- Applicant. An applicant for initial medical staff membership and/or clinical privileges must complete a comprehensive credentials review before delivering any health care services to any patient in an IHS facility. Initial applicants must complete the “Indian Health Service Application for Medical Staff Appointment and/or Privileges” form (see Manual Exhibit 3-1-A). Completion of this form applies to initial applicants only. Ordinarily, individuals who are applying for medical staff membership and clinical privileges in anticipation of obtaining Federal employment should not be required to complete this form until the appropriate Agency hiring official has made a bona fide offer of Federal employment. The employment offer may be conditional and may be contingent on the applicant subsequently obtaining the necessary medical staff membership status and all clinical privileges required for the particular position. If medical staff membership and clinical privileges are not obtained upon initial hire or continuously maintained during employment, the employee may be subject to an adverse action, up to and including removal from the Federal service. All 5 sections of the IHS Application for Medical Staff Appointment and/or Privileges must be completed:
- IHS Application for Medical Staff Appointment and/or Privileges
- IHS Health Screen/Immunizations
- IHS Statement of Understanding and Release
- IHS Statement of Health
- IHS Confidential Malpractice Claims Information Report
NOTE: After the Director, IHS, signs the Transmittal Notice No. 2008-19 and this chapter becomes effective, Manual Exhibit 3-1-A will be placed on the IHS Web site as a writable or write-enabled electronic PDF document that can be downloaded by the prospective applicant, completed electronically, printed, signed, and transmitted to the respective site or sites where the applicant is seeking privileges. Specific privileging forms must be provided separately to the applicant at the appropriate time by the IHS site and/or sites where the applicant will be providing medical services.
3-1.3 MEDICAL STAFF
- Medical Staff. The medical staff shall include physicians (medical doctors and doctors of osteopathy) and dentists, and other categories of providers as determined by the local medical staff and its governing body, and defined in its policies and procedures manual and bylaws. Each medical staff member who provides medical services must meet the medical staff credentialing and privileging standards of a nationally recognized accrediting/certifying body such as the Joint Commission, the American Association for Ambulatory Health Care (AAAHC), or the Centers for Medicare and Medicaid Services.
- Medical Staff Categories. The following medical staff categories are to be used as a guide, but are not restrictive:
- Provisional. New members of the medical staff who are serving a 1-year mandatory probationary period as specified in the local medical staff bylaws. During this time their qualifications and clinical skills are being assessed.
- Active. Members of the medical staff who are Federal employees and/or spend at least 50 percent (or an amount specified in the local medical staff bylaws) of their professional time providing direct patient care services in a facility.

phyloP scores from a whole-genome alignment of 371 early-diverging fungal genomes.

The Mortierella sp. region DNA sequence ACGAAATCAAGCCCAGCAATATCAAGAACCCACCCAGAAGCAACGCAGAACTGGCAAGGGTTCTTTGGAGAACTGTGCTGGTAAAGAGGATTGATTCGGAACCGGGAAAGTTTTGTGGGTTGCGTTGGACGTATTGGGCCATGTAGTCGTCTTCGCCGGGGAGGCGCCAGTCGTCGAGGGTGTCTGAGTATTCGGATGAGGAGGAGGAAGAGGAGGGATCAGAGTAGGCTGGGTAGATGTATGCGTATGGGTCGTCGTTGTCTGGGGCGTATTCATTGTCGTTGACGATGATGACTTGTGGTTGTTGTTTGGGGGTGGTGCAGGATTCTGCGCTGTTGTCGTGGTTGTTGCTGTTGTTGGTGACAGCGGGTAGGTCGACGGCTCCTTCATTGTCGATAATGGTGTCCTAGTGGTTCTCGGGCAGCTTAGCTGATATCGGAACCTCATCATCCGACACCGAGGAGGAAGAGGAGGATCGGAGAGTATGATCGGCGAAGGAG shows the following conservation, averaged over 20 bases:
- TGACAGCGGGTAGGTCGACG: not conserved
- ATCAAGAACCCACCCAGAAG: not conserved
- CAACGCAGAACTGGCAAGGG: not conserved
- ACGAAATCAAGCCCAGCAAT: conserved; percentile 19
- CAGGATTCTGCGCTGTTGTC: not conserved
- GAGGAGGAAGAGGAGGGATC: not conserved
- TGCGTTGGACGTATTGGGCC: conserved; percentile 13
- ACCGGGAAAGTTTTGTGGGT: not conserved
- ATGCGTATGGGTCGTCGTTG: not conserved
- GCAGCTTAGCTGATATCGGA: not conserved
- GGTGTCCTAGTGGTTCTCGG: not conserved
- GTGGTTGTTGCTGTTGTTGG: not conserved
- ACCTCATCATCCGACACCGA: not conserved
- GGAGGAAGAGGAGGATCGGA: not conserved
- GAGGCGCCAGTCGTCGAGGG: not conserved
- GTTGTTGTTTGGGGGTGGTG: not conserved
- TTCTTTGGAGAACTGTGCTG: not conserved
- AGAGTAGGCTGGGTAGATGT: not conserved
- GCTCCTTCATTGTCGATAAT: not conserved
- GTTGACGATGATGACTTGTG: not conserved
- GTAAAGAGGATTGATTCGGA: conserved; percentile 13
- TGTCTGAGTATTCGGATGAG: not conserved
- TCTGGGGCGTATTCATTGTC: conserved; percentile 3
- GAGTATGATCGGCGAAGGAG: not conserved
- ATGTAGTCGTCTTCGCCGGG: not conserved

- Temporary. Members of the medical staff assigned to this category are those who generally provide medical services on a short-term time-limited basis or have applied for active medical staff membership but have not had their credentials completely reviewed.
- Consultant, Courtesy, or Associate. Those members who generally provide medical services on a periodic or episodic basis, e.g., hold specialty clinics or provide clinical consultation.
- Verification. Several methods (written and oral) may be used to obtain verification of medical credentials, e.g., letters, phone calls, or State licensing board computer printouts. Primary source credentials verification, e.g., professional education, post-graduate training, all current professional licensure, and current competence, will be completed to maintain compliance with the Joint Commission and/or the AAAHC standards. This function may be performed by Service Unit personnel, a centralized verification organization, or other mechanisms permitted by a nationally recognized accrediting body.
- Documentation. Documentation of an initial applicant's ability to perform (health status) should be confirmed. The American Medical Association physician profile and the American Osteopathic physician profile can be utilized as secondary source verification for many physician credentials as per current Joint Commission/AAAHC standards. Every applicant requesting clinical privileges will be checked against the National Practitioner Data Bank and the Healthcare Integrity and Protection Data Bank. A query will be done on each provider at least every 2 years and when specified actions are requested by the applicant (e.g., reappointment to the medical staff, changes in privileges).
- Required Elements for Review. The credentials review process must, at a minimum, require verification of:
- Professional Education. Medical staff members and other practitioners subject to the medical staff credentialing and privileging process must possess a valid diploma certifying them as a graduate of a professional school, accredited by a nationally-recognized accrediting body appropriate to the member’s professional discipline. A foreign graduate must possess a diploma as a graduate of a professional school and documentation of having successfully completed appropriate certifying requirements, e.g., Education Commission for Foreign Medical Graduates for physicians, as applicable to the specific profession.
- Post-Graduate Training.